Driver and technician shortages, among other pressures, are causing many fleet managers to reevaluate the benefits of renting or leasing vs. owning their trucks. To help you navigate today’s big fleet decisions, here are some major considerations and best practices when it comes to maximizing fleet uptime and managing your fuel costs:
Emissions and Fuels Will Change … and Change Again
As Phase II of the EPA’s carbon reduction regulations rolls out over the next several years, new compliant engine technologies will cost an additional $10,000 to $12,000 per vehicle for heavy-duty trucks. Fleets will offset these costs, in part, through increased freight efficiency. To achieve this, third party logistics (3PL) providers will become critical. General 3PL strategies for fleet operators will include:
- Total freight efficiency: Reduces the number of vehicles in service at a given time while limiting emissions. • New fuel types: Diesel that generates the best CO2 g/ton per mile will allow fleets to improve performance and compliance through fuel diversification. • Specs and configuration: Greater focus on matching fuel type, engine, powertrain and trailers to be compliant, while minimizing operating costs.
The Technician Drought
Industry groups, including the American Trucking Association, project a shortage of 5,000 to 10,000 heavy-duty diesel technicians by 2020. That will mean longer service times and increased vehicle downtime.
Total fleet solutions that include priority access to certified diesel techs (and contract maintenance pricing) will be a major competitive advantage in the next three to five years. National providers are already wired in to the top trade schools, whereas independent fleets and owner-operators will find it far more difficult to attract and retain this talent, much less provide full preventive, comprehensive and on-site maintenance, mobile maintenance and the 24-hour roadside assistance necessary to keep fleets moving in a changing industry.
Ownership Isn’t What it Used to Be
The American Transportation Research Institute’s latest analysis of the operational costs of trucking confirms that maintenance is among the costliest vehicle-related expenses, behind fuel cost, equipment, and drivers. Current maintenance and repair of a commercial fleet averages about 15 cents per mile—and it’s going higher.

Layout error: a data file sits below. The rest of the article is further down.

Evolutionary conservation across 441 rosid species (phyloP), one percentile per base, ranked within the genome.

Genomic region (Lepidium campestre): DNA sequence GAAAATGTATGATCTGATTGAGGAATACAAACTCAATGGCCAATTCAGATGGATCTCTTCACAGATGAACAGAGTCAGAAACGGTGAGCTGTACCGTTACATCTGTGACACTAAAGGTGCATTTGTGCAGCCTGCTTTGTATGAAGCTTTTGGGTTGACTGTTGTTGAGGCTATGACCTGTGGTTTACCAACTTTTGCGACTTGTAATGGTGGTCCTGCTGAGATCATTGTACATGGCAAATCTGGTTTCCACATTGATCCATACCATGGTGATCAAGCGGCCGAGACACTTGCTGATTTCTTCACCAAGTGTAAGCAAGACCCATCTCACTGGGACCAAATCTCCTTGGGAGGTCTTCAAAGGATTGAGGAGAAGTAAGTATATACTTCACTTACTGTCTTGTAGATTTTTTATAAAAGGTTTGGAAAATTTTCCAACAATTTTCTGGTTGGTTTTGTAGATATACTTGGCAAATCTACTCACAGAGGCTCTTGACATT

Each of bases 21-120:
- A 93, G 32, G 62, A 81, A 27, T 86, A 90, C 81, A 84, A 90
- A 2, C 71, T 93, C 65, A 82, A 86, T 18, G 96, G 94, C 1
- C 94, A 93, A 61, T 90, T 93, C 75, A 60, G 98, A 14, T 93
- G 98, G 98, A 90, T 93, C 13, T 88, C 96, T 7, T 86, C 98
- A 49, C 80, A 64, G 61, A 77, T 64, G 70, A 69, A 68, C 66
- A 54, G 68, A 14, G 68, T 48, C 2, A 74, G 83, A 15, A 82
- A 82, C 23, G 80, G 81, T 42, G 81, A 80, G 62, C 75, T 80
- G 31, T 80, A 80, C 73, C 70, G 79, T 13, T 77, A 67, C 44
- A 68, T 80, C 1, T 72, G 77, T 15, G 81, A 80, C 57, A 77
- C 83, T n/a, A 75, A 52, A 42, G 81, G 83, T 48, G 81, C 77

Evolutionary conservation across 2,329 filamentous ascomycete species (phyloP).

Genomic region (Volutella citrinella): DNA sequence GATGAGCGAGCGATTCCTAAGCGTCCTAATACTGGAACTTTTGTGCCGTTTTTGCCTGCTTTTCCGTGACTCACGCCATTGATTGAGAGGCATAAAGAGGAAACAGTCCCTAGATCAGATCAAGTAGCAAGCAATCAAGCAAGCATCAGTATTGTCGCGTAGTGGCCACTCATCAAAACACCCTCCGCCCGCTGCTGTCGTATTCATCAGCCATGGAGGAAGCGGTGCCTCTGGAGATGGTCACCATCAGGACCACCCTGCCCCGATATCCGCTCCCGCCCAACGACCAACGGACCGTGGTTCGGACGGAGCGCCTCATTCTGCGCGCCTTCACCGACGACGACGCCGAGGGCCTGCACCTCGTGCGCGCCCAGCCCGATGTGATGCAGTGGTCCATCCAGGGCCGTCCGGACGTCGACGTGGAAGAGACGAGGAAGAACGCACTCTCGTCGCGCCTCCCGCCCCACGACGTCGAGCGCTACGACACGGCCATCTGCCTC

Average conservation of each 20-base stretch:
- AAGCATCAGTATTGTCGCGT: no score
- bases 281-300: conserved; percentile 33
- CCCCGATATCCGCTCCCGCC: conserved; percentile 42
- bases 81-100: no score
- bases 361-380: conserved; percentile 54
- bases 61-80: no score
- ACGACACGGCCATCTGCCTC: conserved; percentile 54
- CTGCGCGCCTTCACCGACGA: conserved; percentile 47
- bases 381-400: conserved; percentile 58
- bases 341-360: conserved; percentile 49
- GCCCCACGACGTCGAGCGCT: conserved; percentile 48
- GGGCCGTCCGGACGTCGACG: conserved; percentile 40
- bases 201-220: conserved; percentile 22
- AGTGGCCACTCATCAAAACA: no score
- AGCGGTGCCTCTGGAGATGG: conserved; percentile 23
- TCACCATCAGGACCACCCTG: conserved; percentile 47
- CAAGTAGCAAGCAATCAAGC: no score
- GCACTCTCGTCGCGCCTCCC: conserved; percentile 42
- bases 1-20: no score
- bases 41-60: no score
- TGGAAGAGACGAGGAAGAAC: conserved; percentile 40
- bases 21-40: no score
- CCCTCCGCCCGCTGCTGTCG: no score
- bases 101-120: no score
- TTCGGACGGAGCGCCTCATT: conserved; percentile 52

The rising cost of fuel and maintenance is inspiring more fleets to perform a Total Cost of Ownership (TCO) calculation, as they look to protect and enhance profits. TCO math not only covers fuel, equipment, maintenance, and lost “opportunity costs” from vehicle downtime, but also training for drivers and technicians.
In the rapidly changing landscape of commercial trucking, it’s not surprising that TCO calculations often end up pointing to solutions that leverage well-maintained national fleets through rental and leasing. This approach has long been proven to free up capital and offer on-demand fleet size changes for seasonal fluctuations, while reducing downtime and affording access to more economical fuel solutions.
Expect TCO to become even more acute as electronic automated transmissions (AMTs) and their associated costs, which are $3,000 and $5,000 more upfront than manual transmission vehicles, become the industry norm in coming years.
Big Data is Getting Bigger
Fleet telematics now take many forms, from smartphone apps to mandated EDL to advanced GPS functionality and beyond. It’s all part of the so-called “Big Data” explosion. Despite grumbling from old school truckers, Big Data is here to stay.
Telematics solutions are a major area of investment for fleet operators. Initial costs for software and hardware can be prohibitive, but managing variable data from multiple vehicle manufacturers and systems requires a level of IT proficiency that can be very difficult to maintain.
The Big Data investment eventually pays off, to the tune of about 3.6 cents on the dollar according to some estimates, but only if this effort is carefully implemented and expertly maintained over time. When Big Data isn’t your core competency, a fleet partner that manages telematics as a seamless solution is a smart option.
It’s a brave new world of fleet costs. New fuel types, new engines and transmissions, the scarcity of qualified technicians, and a host of related issues are putting extreme pressure on fleet economics. While some operators still opt for ownership and try to manage these variables themselves (often with mixed results), more and more fleet operators have concluded that alternate solutions such as rental and 3PL are better suited to these new realities.